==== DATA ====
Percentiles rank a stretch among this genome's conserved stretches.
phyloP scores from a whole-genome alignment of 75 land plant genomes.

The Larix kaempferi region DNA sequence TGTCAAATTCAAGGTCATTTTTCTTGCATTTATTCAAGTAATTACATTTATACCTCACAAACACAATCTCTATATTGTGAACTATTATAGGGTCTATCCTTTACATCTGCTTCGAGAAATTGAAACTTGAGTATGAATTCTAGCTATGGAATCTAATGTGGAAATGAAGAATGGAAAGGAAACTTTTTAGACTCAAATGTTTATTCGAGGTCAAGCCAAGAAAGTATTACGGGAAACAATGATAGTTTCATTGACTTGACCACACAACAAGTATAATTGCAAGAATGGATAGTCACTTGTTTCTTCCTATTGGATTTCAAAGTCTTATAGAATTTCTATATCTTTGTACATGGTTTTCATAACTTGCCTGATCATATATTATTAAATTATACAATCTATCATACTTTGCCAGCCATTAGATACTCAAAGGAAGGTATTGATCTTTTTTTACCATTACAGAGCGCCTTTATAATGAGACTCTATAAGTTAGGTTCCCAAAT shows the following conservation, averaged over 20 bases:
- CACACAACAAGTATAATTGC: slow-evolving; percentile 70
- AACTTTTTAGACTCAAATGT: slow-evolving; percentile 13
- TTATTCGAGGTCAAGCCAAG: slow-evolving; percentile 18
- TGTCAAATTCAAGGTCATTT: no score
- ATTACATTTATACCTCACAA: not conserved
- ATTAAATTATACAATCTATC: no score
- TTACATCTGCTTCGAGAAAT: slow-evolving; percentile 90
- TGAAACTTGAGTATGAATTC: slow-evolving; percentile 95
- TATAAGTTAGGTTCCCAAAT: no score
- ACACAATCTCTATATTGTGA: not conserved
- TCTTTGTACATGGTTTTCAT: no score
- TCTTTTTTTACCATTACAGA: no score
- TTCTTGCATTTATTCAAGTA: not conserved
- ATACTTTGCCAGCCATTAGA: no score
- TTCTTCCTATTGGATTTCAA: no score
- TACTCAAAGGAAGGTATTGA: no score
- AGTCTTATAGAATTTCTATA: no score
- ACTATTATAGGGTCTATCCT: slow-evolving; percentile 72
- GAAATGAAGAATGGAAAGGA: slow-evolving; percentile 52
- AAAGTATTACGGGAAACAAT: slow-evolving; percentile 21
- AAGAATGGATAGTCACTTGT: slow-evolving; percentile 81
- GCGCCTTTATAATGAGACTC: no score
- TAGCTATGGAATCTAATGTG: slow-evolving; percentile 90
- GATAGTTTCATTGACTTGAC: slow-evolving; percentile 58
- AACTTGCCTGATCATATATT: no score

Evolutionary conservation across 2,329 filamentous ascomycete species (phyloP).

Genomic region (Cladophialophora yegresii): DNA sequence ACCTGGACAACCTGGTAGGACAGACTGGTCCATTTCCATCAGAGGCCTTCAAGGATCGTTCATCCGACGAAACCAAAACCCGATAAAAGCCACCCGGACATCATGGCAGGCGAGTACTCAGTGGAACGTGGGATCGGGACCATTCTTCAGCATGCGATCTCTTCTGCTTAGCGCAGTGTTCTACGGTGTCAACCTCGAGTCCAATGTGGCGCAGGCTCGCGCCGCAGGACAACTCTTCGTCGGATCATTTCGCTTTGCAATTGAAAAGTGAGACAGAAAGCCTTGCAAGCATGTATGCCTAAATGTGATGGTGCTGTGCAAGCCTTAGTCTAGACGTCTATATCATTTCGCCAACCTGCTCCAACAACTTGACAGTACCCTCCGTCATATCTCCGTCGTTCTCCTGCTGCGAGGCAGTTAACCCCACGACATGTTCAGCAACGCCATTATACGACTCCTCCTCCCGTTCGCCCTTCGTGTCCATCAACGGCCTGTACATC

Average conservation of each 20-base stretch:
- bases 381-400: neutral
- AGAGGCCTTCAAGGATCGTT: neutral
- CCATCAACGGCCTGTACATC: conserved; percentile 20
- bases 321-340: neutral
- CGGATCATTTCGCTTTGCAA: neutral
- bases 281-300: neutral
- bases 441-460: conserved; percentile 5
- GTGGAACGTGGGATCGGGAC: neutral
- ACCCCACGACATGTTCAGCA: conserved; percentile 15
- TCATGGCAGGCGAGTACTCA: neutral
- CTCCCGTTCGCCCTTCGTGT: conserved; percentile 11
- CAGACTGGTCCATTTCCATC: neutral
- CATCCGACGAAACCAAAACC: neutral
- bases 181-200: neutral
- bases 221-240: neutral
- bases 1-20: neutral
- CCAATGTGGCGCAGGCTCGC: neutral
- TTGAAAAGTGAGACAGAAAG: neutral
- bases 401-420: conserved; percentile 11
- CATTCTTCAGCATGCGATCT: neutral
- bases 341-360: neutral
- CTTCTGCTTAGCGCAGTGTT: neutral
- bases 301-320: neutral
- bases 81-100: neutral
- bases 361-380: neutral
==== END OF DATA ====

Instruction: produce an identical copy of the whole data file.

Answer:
Percentiles rank a stretch among this genome's conserved stretches.
phyloP scores from a whole-genome alignment of 75 land plant genomes.

The Larix kaempferi region DNA sequence TGTCAAATTCAAGGTCATTTTTCTTGCATTTATTCAAGTAATTACATTTATACCTCACAAACACAATCTCTATATTGTGAACTATTATAGGGTCTATCCTTTACATCTGCTTCGAGAAATTGAAACTTGAGTATGAATTCTAGCTATGGAATCTAATGTGGAAATGAAGAATGGAAAGGAAACTTTTTAGACTCAAATGTTTATTCGAGGTCAAGCCAAGAAAGTATTACGGGAAACAATGATAGTTTCATTGACTTGACCACACAACAAGTATAATTGCAAGAATGGATAGTCACTTGTTTCTTCCTATTGGATTTCAAAGTCTTATAGAATTTCTATATCTTTGTACATGGTTTTCATAACTTGCCTGATCATATATTATTAAATTATACAATCTATCATACTTTGCCAGCCATTAGATACTCAAAGGAAGGTATTGATCTTTTTTTACCATTACAGAGCGCCTTTATAATGAGACTCTATAAGTTAGGTTCCCAAAT shows the following conservation, averaged over 20 bases:
- CACACAACAAGTATAATTGC: slow-evolving; percentile 70
- AACTTTTTAGACTCAAATGT: slow-evolving; percentile 13
- TTATTCGAGGTCAAGCCAAG: slow-evolving; percentile 18
- TGTCAAATTCAAGGTCATTT: no score
- ATTACATTTATACCTCACAA: not conserved
- ATTAAATTATACAATCTATC: no score
- TTACATCTGCTTCGAGAAAT: slow-evolving; percentile 90
- TGAAACTTGAGTATGAATTC: slow-evolving; percentile 95
- TATAAGTTAGGTTCCCAAAT: no score
- ACACAATCTCTATATTGTGA: not conserved
- TCTTTGTACATGGTTTTCAT: no score
- TCTTTTTTTACCATTACAGA: no score
- TTCTTGCATTTATTCAAGTA: not conserved
- ATACTTTGCCAGCCATTAGA: no score
- TTCTTCCTATTGGATTTCAA: no score
- TACTCAAAGGAAGGTATTGA: no score
- AGTCTTATAGAATTTCTATA: no score
- ACTATTATAGGGTCTATCCT: slow-evolving; percentile 72
- GAAATGAAGAATGGAAAGGA: slow-evolving; percentile 52
- AAAGTATTACGGGAAACAAT: slow-evolving; percentile 21
- AAGAATGGATAGTCACTTGT: slow-evolving; percentile 81
- GCGCCTTTATAATGAGACTC: no score
- TAGCTATGGAATCTAATGTG: slow-evolving; percentile 90
- GATAGTTTCATTGACTTGAC: slow-evolving; percentile 58
- AACTTGCCTGATCATATATT: no score

Evolutionary conservation across 2,329 filamentous ascomycete species (phyloP).

Genomic region (Cladophialophora yegresii): DNA sequence ACCTGGACAACCTGGTAGGACAGACTGGTCCATTTCCATCAGAGGCCTTCAAGGATCGTTCATCCGACGAAACCAAAACCCGATAAAAGCCACCCGGACATCATGGCAGGCGAGTACTCAGTGGAACGTGGGATCGGGACCATTCTTCAGCATGCGATCTCTTCTGCTTAGCGCAGTGTTCTACGGTGTCAACCTCGAGTCCAATGTGGCGCAGGCTCGCGCCGCAGGACAACTCTTCGTCGGATCATTTCGCTTTGCAATTGAAAAGTGAGACAGAAAGCCTTGCAAGCATGTATGCCTAAATGTGATGGTGCTGTGCAAGCCTTAGTCTAGACGTCTATATCATTTCGCCAACCTGCTCCAACAACTTGACAGTACCCTCCGTCATATCTCCGTCGTTCTCCTGCTGCGAGGCAGTTAACCCCACGACATGTTCAGCAACGCCATTATACGACTCCTCCTCCCGTTCGCCCTTCGTGTCCATCAACGGCCTGTACATC

Average conservation of each 20-base stretch:
- bases 381-400: neutral
- AGAGGCCTTCAAGGATCGTT: neutral
- CCATCAACGGCCTGTACATC: conserved; percentile 20
- bases 321-340: neutral
- CGGATCATTTCGCTTTGCAA: neutral
- bases 281-300: neutral
- bases 441-460: conserved; percentile 5
- GTGGAACGTGGGATCGGGAC: neutral
- ACCCCACGACATGTTCAGCA: conserved; percentile 15
- TCATGGCAGGCGAGTACTCA: neutral
- CTCCCGTTCGCCCTTCGTGT: conserved; percentile 11
- CAGACTGGTCCATTTCCATC: neutral
- CATCCGACGAAACCAAAACC: neutral
- bases 181-200: neutral
- bases 221-240: neutral
- bases 1-20: neutral
- CCAATGTGGCGCAGGCTCGC: neutral
- TTGAAAAGTGAGACAGAAAG: neutral
- bases 401-420: conserved; percentile 11
- CATTCTTCAGCATGCGATCT: neutral
- bases 341-360: neutral
- CTTCTGCTTAGCGCAGTGTT: neutral
- bases 301-320: neutral
- bases 81-100: neutral
- bases 361-380: neutral